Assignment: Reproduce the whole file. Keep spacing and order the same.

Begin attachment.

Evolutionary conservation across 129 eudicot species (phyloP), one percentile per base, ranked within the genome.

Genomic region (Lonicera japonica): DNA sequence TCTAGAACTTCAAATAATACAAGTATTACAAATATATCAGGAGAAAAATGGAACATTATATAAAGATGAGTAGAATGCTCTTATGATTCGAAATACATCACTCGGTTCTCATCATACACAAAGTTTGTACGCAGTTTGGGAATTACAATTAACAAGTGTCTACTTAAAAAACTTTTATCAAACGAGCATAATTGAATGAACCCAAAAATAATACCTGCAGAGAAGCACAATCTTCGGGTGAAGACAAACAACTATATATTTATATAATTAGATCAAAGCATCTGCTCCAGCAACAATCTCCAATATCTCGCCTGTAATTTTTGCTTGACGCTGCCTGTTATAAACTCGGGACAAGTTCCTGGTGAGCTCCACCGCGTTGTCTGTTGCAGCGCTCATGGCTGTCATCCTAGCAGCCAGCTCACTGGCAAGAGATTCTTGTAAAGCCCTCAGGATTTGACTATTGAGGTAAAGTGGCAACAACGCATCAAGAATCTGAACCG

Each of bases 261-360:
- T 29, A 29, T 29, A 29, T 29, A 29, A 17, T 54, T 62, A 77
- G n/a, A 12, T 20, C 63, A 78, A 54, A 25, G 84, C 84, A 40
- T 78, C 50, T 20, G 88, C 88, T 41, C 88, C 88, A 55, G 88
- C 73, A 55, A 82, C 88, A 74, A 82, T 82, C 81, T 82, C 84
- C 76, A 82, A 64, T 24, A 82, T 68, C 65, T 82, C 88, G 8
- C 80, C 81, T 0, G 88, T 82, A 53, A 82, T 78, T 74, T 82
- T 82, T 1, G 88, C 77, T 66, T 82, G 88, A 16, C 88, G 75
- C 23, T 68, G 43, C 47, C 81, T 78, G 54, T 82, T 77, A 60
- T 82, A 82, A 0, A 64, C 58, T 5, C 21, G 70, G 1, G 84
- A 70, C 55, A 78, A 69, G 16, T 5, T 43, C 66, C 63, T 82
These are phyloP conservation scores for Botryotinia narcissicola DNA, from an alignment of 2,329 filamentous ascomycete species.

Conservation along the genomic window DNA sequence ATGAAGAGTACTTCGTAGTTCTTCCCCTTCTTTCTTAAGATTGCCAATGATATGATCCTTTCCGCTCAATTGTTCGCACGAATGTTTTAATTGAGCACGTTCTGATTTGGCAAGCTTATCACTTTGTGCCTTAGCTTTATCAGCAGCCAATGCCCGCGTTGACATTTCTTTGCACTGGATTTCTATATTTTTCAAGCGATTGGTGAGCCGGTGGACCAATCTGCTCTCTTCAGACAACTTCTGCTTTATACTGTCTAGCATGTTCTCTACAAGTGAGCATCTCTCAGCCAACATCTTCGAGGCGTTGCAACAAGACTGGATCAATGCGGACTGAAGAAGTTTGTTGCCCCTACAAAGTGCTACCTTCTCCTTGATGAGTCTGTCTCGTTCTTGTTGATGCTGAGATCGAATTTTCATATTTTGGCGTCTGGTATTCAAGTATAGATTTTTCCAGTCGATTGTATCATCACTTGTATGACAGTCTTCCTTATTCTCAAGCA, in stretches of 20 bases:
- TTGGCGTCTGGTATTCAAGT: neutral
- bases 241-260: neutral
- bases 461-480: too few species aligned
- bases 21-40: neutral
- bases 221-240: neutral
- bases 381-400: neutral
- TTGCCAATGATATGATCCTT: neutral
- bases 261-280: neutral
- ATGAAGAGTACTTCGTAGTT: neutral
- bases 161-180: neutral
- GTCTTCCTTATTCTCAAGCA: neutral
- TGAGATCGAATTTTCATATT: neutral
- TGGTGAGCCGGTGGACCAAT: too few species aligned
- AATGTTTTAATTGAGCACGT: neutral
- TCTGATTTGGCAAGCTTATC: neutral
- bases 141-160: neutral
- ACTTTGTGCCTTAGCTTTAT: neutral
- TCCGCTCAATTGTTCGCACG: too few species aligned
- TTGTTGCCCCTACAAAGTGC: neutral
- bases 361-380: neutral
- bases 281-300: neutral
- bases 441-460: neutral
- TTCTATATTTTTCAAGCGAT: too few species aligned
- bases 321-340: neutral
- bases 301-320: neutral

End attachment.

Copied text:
Evolutionary conservation across 129 eudicot species (phyloP), one percentile per base, ranked within the genome.

Genomic region (Lonicera japonica): DNA sequence TCTAGAACTTCAAATAATACAAGTATTACAAATATATCAGGAGAAAAATGGAACATTATATAAAGATGAGTAGAATGCTCTTATGATTCGAAATACATCACTCGGTTCTCATCATACACAAAGTTTGTACGCAGTTTGGGAATTACAATTAACAAGTGTCTACTTAAAAAACTTTTATCAAACGAGCATAATTGAATGAACCCAAAAATAATACCTGCAGAGAAGCACAATCTTCGGGTGAAGACAAACAACTATATATTTATATAATTAGATCAAAGCATCTGCTCCAGCAACAATCTCCAATATCTCGCCTGTAATTTTTGCTTGACGCTGCCTGTTATAAACTCGGGACAAGTTCCTGGTGAGCTCCACCGCGTTGTCTGTTGCAGCGCTCATGGCTGTCATCCTAGCAGCCAGCTCACTGGCAAGAGATTCTTGTAAAGCCCTCAGGATTTGACTATTGAGGTAAAGTGGCAACAACGCATCAAGAATCTGAACCG

Each of bases 261-360:
- T 29, A 29, T 29, A 29, T 29, A 29, A 17, T 54, T 62, A 77
- G n/a, A 12, T 20, C 63, A 78, A 54, A 25, G 84, C 84, A 40
- T 78, C 50, T 20, G 88, C 88, T 41, C 88, C 88, A 55, G 88
- C 73, A 55, A 82, C 88, A 74, A 82, T 82, C 81, T 82, C 84
- C 76, A 82, A 64, T 24, A 82, T 68, C 65, T 82, C 88, G 8
- C 80, C 81, T 0, G 88, T 82, A 53, A 82, T 78, T 74, T 82
- T 82, T 1, G 88, C 77, T 66, T 82, G 88, A 16, C 88, G 75
- C 23, T 68, G 43, C 47, C 81, T 78, G 54, T 82, T 77, A 60
- T 82, A 82, A 0, A 64, C 58, T 5, C 21, G 70, G 1, G 84
- A 70, C 55, A 78, A 69, G 16, T 5, T 43, C 66, C 63, T 82
These are phyloP conservation scores for Botryotinia narcissicola DNA, from an alignment of 2,329 filamentous ascomycete species.

Conservation along the genomic window DNA sequence ATGAAGAGTACTTCGTAGTTCTTCCCCTTCTTTCTTAAGATTGCCAATGATATGATCCTTTCCGCTCAATTGTTCGCACGAATGTTTTAATTGAGCACGTTCTGATTTGGCAAGCTTATCACTTTGTGCCTTAGCTTTATCAGCAGCCAATGCCCGCGTTGACATTTCTTTGCACTGGATTTCTATATTTTTCAAGCGATTGGTGAGCCGGTGGACCAATCTGCTCTCTTCAGACAACTTCTGCTTTATACTGTCTAGCATGTTCTCTACAAGTGAGCATCTCTCAGCCAACATCTTCGAGGCGTTGCAACAAGACTGGATCAATGCGGACTGAAGAAGTTTGTTGCCCCTACAAAGTGCTACCTTCTCCTTGATGAGTCTGTCTCGTTCTTGTTGATGCTGAGATCGAATTTTCATATTTTGGCGTCTGGTATTCAAGTATAGATTTTTCCAGTCGATTGTATCATCACTTGTATGACAGTCTTCCTTATTCTCAAGCA, in stretches of 20 bases:
- TTGGCGTCTGGTATTCAAGT: neutral
- bases 241-260: neutral
- bases 461-480: too few species aligned
- bases 21-40: neutral
- bases 221-240: neutral
- bases 381-400: neutral
- TTGCCAATGATATGATCCTT: neutral
- bases 261-280: neutral
- ATGAAGAGTACTTCGTAGTT: neutral
- bases 161-180: neutral
- GTCTTCCTTATTCTCAAGCA: neutral
- TGAGATCGAATTTTCATATT: neutral
- TGGTGAGCCGGTGGACCAAT: too few species aligned
- AATGTTTTAATTGAGCACGT: neutral
- TCTGATTTGGCAAGCTTATC: neutral
- bases 141-160: neutral
- ACTTTGTGCCTTAGCTTTAT: neutral
- TCCGCTCAATTGTTCGCACG: too few species aligned
- TTGTTGCCCCTACAAAGTGC: neutral
- bases 361-380: neutral
- bases 281-300: neutral
- bases 441-460: neutral
- TTCTATATTTTTCAAGCGAT: too few species aligned
- bases 321-340: neutral
- bases 301-320: neutral